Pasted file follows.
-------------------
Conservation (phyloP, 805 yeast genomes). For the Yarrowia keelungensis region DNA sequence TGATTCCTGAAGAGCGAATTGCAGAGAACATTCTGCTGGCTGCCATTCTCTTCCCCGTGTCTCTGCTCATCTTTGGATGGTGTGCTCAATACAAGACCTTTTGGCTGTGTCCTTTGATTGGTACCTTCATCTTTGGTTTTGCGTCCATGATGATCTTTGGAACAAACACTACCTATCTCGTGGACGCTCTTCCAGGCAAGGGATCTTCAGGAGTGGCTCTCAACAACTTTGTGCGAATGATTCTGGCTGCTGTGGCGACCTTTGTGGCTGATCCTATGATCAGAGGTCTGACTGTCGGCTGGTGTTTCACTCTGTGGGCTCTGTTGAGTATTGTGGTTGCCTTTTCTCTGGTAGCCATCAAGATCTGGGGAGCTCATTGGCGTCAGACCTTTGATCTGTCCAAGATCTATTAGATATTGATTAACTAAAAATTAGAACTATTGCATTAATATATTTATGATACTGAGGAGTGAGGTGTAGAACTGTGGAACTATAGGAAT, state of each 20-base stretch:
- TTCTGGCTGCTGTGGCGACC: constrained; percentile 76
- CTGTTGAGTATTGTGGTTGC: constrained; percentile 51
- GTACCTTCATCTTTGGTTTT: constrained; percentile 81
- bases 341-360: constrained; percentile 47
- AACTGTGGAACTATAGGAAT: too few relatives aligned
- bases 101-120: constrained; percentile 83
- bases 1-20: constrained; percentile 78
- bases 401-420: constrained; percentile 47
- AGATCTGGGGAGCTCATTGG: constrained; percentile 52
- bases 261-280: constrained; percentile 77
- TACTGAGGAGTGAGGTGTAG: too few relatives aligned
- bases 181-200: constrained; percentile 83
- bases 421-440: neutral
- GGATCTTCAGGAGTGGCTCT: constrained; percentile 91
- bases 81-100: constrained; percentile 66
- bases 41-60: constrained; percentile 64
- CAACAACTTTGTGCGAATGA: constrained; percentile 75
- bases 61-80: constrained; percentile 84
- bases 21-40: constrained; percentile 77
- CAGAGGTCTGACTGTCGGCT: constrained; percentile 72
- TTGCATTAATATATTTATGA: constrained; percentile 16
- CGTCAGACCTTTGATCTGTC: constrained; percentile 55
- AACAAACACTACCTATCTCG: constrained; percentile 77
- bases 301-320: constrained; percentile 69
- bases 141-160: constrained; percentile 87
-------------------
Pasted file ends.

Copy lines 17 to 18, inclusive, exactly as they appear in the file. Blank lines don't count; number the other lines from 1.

- bases 41-60: constrained; percentile 64
- CAACAACTTTGTGCGAATGA: constrained; percentile 75